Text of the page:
Natasha Mumba in Factory Theatre’s acts of faith, Photo by Dahlia Katz.

Out of Town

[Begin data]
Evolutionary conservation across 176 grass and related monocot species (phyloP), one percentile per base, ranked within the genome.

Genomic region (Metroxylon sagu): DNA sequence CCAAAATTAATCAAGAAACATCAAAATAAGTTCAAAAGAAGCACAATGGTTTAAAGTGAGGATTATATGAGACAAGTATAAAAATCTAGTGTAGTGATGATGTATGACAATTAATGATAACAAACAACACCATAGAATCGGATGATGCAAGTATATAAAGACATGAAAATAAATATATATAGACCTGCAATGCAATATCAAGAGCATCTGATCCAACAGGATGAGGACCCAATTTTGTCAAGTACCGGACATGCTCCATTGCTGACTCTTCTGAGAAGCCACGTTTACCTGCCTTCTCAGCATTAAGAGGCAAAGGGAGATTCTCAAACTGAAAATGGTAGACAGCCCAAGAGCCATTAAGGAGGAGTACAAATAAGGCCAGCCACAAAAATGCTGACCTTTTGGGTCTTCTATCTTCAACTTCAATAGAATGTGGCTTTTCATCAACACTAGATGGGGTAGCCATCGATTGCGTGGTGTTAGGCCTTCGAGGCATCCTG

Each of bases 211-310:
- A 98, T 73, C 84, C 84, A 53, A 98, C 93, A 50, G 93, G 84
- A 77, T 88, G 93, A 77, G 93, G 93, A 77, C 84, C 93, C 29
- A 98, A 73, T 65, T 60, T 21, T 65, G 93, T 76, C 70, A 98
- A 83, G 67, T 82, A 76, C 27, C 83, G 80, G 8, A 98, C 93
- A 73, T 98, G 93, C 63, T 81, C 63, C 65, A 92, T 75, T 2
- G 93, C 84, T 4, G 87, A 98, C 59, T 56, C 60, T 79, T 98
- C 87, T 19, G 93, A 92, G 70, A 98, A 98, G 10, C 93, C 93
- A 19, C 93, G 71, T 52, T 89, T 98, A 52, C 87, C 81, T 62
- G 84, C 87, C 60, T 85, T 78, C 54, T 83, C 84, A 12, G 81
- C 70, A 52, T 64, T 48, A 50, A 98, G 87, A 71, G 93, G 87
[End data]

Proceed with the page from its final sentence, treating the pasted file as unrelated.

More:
My love for theater started when I first got involved in high school plays and children's theatre in London, Ontario, which led me—much to my mother’s chagrin—to study set design, directing, and arts administration at York University in Toronto. But rather than pursuing theater as a career (I did produce and design a wee bit), I became a self-proclaimed theater junkie and life-long supporter. I am not a writer by trade, but I hope to share my views and feelings about this amazing experience we are so lucky to be able to see here in NYC, and in my many trips to London, Enlgand, Chicago, Toronto, Washington, and beyond. Living in London, England from 1985 to 1986, NYC since 1994, and on my numerous theatrical obsessive trips to England, I've seen as much theater as I can possibly afford. I love seeing plays. I love seeing musicals. If I had to choose between a song or a dance, I'd always pick the song. Dance—especially ballet—is pretty and all, but it doesn’t excite me as, say, Sondheim lyrics. But that being said, the dancing in West Side Story is incredible! As it seems you all love a good list, here's two. FAVORITE MUSICALS (in no particular order): Sweeney Todd with Patti Lupone and Michael Cerveris in 2005. By far, my most favorite theatrical experience to date. Sunday in the Park with George with Jenna Russell (who made me sob hysterically each and every one of the three times I saw that production in England and here in NYC) in 2008 Spring Awakening with Jonathan Groff and Lea Michele in 2007 Hedwig and the Angry Inch (both off-Boadway in 1998 and on Broadway in 2014, with Neal Patrick Harris, but also with Michael C. Hall and John Cameron Mitchell, my first Hedwig and my last...so far), Next To Normal with Alice Ripley (who I wish I had seen in Side Show) in 2009 FAVORITE PLAYS (that’s more difficult—there have been so many and they are all so different): Angels in American, both on Broadway and off Lettice and Lovage with Dame Maggie Smith and Margaret Tyzack in 1987 Who's Afraid of Virginai Woolf with Tracy Letts and Amy Morton in 2012 Almost everything by Alan Ayckbourn, but especially Woman in Mind with Julia McKenzie in 1986 And to round out the five, maybe Proof with Mary Louise Parker in 2000. But ask me on a different day, and I might give you a different list. These are only ten theatre moments that I will remember for years to come, until I don’t have a memory anymore. There are many more that I didn't or couldn't remember, and I hope a tremendous number more to come. Thanks for reading. And remember: read, like, share, retweet, enjoy. For more go to frontmezzjunkies.com